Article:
Valentine’s Day! Ugh! I dread it every year. I don’t know why it bothers me so. My husband and I see this holiday very differently. He thinks it’s just a marketing ploy to make people spend unnecessary money. I think it’s a time to show your significant other how much you care. I know that it’s just a regular old day and I know that caring goes beyond February 14th. But, I just want my husband for once to let go of his conspiracy theory about this holiday and do something that pleases me. It’s ok if he doesn’t believe in it but why can’t he just get me something or do something for me? Am I being irrational? Am I making a big deal out of nothing? Should I let this go?
Dear Just Once,
You are not making a big deal out of nothing because this means something to you! We are aware that there are those that think Valentine’s day is a holiday for businesses to make money…and that is not entirely false. However, it is a holiday that many use to express their love in various ways. Our first thought when reading your inquiry is, how is your marriage throughout the year? Do you feel heard? Do you feel like he makes an effort to do things that please you throughout the year?
In the book, “Be My Wolff,” by Emma Richler, there is a conversation between friends: “He wonders aloud at the origins of valentining. 'You're right,' Rachel says. 'It is a verb. Can be. And birds valentine each other, make mating calls. And usually mate in mid-February. You see?’ ‘But why Valentine?' asks Zach. 'Why valentining?' 'There were many Saint Valentines,' offers Tasha. 'I don't know what the link is between their martyrdom and love letters.' Zach is not very interested in the old tradition or the archaic verb. He is not bothered by the mating calls of passerines or the saints named Valentine and their associated symbols—he is merely fishing. Does Rachel think the tradition silly? If he were to send her a valentine, how strange would that be?”
We empathize with the disconnection between you and your spouse around this issue. And we do not believe you are being irrational. May we suggest you speak with him on this matter and ask that he, instead of buy something for you, do something nice for you? If that doesn’t work, would you and he consider marital counseling? This Valentines issue could be a sign of something more amiss in the relationship and receiving support with an objective person and trusted professional may assist you both in reaching a place where you both feel understood and heard. We hope that you feel heard and cherished Valentine’s day and every day!
I have recently moved to Atlanta from the Midwest for a job opportunity and it’s better than I imagined it would be. I love my job, love the variety of restaurants and things to do BUT there’s one thing that is missing. I have a best friend back home that I miss so much. It’ not the regular kind of missing, though, I don’t think. I think I love her. I think I love her more than a friend. It took me moving to realizing that, perhaps, she is the one. How do I broach this topic without it becoming weird between us? We’ve been friends since middle school and I don’t want to lose her as a friend by professing my love. At the same time, I don’t want to pass an opportunity to be with someone that I could spend the rest of my life with.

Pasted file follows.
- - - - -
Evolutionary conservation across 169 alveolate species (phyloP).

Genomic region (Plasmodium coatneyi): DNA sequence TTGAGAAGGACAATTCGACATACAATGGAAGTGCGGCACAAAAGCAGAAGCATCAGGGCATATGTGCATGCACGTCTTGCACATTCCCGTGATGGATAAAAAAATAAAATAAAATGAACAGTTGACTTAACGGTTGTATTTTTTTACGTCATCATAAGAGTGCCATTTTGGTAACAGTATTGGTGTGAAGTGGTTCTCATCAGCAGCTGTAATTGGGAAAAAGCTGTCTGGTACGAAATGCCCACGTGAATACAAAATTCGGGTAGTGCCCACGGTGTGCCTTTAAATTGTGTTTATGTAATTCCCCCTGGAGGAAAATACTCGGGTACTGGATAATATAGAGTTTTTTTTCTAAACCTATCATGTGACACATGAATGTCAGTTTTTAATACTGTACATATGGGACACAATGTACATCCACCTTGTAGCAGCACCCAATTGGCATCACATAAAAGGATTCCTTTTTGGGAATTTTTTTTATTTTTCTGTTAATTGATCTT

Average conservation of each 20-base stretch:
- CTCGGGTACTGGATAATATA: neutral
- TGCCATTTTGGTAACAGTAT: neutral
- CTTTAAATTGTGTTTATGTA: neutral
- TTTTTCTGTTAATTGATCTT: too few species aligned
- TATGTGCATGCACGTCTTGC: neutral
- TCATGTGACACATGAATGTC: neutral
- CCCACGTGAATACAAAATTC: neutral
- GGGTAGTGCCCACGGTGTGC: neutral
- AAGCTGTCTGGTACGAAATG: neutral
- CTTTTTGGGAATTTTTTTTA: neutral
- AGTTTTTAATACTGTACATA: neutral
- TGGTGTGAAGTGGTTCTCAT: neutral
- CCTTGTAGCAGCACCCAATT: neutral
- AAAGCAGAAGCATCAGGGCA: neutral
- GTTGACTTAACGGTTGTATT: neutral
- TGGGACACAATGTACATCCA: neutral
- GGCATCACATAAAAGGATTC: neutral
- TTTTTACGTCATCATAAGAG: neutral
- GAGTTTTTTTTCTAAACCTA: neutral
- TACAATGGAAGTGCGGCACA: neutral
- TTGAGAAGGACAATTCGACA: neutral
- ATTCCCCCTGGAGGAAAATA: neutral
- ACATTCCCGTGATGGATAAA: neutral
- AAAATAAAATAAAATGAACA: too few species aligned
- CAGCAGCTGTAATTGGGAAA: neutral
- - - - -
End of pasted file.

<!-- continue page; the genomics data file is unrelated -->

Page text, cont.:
Friend to Future Mate
Dear Friend to Future Mate,
Congratulations on the recent move and job! What an exciting time in your life! And wow! What a revelation! As quoted in “Beauty and the Beast” by Jeanne-Marie Leprince de Beaumont, “Alas! I thought I had only a friendship for you, but the grief I now feel convinces me, that I cannot live without you.” Any big transition can make one see situations with a clarity greater than ever before! And if this is the case, do tell her. We believe in love and believe that there is much to lose when we don’t speak our truth. We also wonder if the love you feel for your friend feels like something more because you are grieving your life and friend back home. We have to wonder why you didn’t realize this before and if you had reasons (conscious or unconscious) for not pursuing the relationship before.
As expressed in the quote, grief can convince us of many things. Ask yourself, “Is there a reason I didn’t pursue it before?” The more information you have for yourself about yourself and your decision, the more present you can be when or if you decide to have this conversation with your friend. It may get weird if she doesn’t feel the same BUT the upside is you can still be friends. AND if she does feel the same…well, you have the opportunity of spending the rest of your life with your best friend! Wishing you a sweet conversation with your best friend!
Pegge Riley, LPC and Angela Wacht, LPC are Counselors and Directors of Sage Center: Counseling, Consulting, and Creative Community Wellness. They are here to provide suggestions and guidance about everyday life. To submit a question or concern to Sage Advice go to www.SageCenterAtlanta.com and click on the Sage Advice tab. The advice in this column is general and is not intended as actual counseling for specific issues or concerns. If you need to address more specific issues requiring more intensive focus, please contact Sage Center at 404-419-6221 or visit our website at www.SageCenterAtlanta.com